Therefore, if you have an interest in a particular industry, writing a few hubs about it can set yourself apart when applying for jobs.
Fiverr is another great website for getting started with online money making – especially if you aren’t particularly talented in anything. People make money on Fiverr by taking pictures of themselves, recording video testimonials, and commenting on other people’s blog posts.
Fiverr is a marketplace where people buy and sell jobs starting at $5. Therefore, if you need a book cover designed, want a logo, need an article written, or are interested in marketing yourself, Fiverr is a great place to visit.
There are two ways that I have made money on Fiverr – by selling gigs, and by using gigs to complete projects for other people (at a profit, of course).
When selling on Fiverr, make sure that you sell something worth your time. Because you only get $4 from the deal, writing blog posts or designing logo’s probably isn’t worth your time. I make money by offering to tweet out messages that people have and/or promote them on my other websites.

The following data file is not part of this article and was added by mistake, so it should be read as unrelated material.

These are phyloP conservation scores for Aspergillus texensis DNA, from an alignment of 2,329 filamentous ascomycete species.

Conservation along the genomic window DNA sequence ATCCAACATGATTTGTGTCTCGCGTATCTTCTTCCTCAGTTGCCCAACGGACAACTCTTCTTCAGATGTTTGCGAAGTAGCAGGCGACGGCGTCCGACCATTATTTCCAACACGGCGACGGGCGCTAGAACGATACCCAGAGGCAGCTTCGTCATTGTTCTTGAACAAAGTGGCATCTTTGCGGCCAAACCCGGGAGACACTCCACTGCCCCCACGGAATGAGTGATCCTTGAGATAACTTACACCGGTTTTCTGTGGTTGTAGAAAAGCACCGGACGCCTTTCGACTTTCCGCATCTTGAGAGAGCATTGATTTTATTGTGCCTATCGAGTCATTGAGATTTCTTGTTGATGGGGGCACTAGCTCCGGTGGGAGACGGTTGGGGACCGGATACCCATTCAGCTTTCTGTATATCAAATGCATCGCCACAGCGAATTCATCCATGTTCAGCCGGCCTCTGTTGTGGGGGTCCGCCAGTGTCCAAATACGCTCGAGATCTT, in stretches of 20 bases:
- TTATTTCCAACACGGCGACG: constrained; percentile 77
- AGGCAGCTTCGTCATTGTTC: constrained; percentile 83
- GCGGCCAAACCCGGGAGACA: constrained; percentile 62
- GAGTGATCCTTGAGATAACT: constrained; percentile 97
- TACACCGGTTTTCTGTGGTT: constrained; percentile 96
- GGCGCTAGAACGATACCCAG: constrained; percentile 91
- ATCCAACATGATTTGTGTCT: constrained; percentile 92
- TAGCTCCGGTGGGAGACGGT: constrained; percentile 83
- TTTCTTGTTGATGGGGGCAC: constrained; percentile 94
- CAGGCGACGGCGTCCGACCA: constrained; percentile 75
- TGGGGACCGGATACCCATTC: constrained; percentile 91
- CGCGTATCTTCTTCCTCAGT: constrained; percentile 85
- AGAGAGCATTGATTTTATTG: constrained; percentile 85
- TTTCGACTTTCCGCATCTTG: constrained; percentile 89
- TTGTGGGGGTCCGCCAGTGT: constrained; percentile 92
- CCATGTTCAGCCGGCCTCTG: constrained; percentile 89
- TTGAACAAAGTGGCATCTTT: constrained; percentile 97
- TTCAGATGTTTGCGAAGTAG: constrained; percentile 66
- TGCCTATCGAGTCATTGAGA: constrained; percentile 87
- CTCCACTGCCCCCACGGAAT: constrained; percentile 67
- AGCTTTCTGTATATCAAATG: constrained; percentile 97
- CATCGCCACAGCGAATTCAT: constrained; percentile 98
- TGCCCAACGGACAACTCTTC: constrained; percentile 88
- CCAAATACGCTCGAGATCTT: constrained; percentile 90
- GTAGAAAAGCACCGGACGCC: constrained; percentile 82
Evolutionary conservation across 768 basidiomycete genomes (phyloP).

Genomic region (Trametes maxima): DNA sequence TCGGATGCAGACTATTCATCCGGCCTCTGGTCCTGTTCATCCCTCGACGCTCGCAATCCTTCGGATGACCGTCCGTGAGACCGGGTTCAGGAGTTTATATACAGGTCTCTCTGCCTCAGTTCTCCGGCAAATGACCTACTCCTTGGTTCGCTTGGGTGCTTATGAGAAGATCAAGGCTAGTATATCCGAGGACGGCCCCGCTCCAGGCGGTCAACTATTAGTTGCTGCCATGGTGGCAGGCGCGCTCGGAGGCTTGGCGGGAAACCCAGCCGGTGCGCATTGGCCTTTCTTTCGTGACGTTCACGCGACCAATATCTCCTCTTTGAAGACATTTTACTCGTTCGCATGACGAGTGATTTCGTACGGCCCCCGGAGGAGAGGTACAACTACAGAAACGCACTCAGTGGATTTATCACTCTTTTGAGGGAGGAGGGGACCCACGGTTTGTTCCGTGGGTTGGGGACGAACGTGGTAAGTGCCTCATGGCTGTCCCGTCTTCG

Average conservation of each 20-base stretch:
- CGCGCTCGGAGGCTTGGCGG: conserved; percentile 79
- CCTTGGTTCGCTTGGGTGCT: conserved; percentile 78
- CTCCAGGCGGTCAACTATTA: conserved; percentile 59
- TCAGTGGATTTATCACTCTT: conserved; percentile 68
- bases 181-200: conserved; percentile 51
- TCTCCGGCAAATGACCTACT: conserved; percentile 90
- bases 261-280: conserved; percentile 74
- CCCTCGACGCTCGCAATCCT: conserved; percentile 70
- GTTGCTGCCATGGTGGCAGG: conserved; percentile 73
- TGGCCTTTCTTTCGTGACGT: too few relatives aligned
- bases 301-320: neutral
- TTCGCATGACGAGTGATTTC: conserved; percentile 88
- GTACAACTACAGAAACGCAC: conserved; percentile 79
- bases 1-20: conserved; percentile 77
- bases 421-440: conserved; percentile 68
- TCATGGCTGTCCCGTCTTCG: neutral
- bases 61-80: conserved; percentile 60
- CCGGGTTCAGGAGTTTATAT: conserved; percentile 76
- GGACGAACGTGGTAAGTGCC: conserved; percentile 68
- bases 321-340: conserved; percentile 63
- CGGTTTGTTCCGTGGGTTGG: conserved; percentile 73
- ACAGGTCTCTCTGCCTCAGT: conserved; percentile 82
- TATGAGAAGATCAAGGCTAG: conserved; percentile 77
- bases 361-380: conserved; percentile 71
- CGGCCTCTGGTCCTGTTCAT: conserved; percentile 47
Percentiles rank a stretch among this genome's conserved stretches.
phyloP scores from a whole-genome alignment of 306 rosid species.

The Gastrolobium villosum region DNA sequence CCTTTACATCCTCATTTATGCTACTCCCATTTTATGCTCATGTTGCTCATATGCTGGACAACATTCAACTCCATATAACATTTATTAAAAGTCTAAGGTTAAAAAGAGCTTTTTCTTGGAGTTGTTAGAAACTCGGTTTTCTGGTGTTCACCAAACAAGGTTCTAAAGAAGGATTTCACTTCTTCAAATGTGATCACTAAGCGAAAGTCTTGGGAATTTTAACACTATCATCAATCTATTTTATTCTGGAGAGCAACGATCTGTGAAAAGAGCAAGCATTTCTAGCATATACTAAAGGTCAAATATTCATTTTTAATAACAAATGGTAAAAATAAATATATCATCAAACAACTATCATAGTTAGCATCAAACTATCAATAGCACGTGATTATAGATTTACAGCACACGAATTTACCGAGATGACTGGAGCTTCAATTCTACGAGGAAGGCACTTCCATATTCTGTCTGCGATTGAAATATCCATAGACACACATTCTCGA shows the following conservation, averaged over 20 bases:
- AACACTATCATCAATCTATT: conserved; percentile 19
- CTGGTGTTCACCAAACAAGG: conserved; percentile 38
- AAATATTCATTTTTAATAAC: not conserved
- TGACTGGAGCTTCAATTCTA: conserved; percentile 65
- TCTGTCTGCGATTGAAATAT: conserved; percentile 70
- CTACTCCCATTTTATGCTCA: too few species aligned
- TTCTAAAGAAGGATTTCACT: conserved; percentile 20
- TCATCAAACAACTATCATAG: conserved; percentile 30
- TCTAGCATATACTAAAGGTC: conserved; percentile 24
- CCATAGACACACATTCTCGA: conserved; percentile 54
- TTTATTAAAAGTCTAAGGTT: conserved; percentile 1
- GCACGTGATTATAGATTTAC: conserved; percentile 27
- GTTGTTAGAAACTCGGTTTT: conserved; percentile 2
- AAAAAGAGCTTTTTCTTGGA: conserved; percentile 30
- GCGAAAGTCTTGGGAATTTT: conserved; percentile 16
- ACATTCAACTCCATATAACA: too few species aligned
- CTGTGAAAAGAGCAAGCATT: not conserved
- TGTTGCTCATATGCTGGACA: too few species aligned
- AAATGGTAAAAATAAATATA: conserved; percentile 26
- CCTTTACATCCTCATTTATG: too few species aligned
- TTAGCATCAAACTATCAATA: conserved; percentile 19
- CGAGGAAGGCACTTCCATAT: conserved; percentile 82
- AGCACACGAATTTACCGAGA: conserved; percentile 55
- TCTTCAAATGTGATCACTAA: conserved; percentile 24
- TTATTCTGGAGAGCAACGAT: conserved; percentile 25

Because Fiverr allows you to sell gigs for more than $5 (although at $5 increments), there are some people who make $50+ per order by offering a more valuable service at a higher price.
If you haven’t been there already, check Fiverr.com out, you may discover that your hobby can make you rich – $5 at a time.
I have only made a couple of dollars on Quirky.com, but there are many people who have made thousands. This brilliant website is a place where you can submit product ideas that you have and, if Quirky decides to make it, you get a portion of the revenue. You also get a portion of the revenue for assisting with the designing, naming, and marketing of other people’s products.
For ideas that you have, but don’t want to invest your life into, Quirky is the perfect place. Post it online and see what happens! Some of their products have ended up in Home Depot and other big-box stores – making the inventor’s 4% quite lucrative.
IndieGoGo and Kickstarter
For ideas that you do want to invest your life into, crowdfunding sites are really the best place to start. Banks and venture capitalists almost never back a new business that doesn’t already have a solid customer base.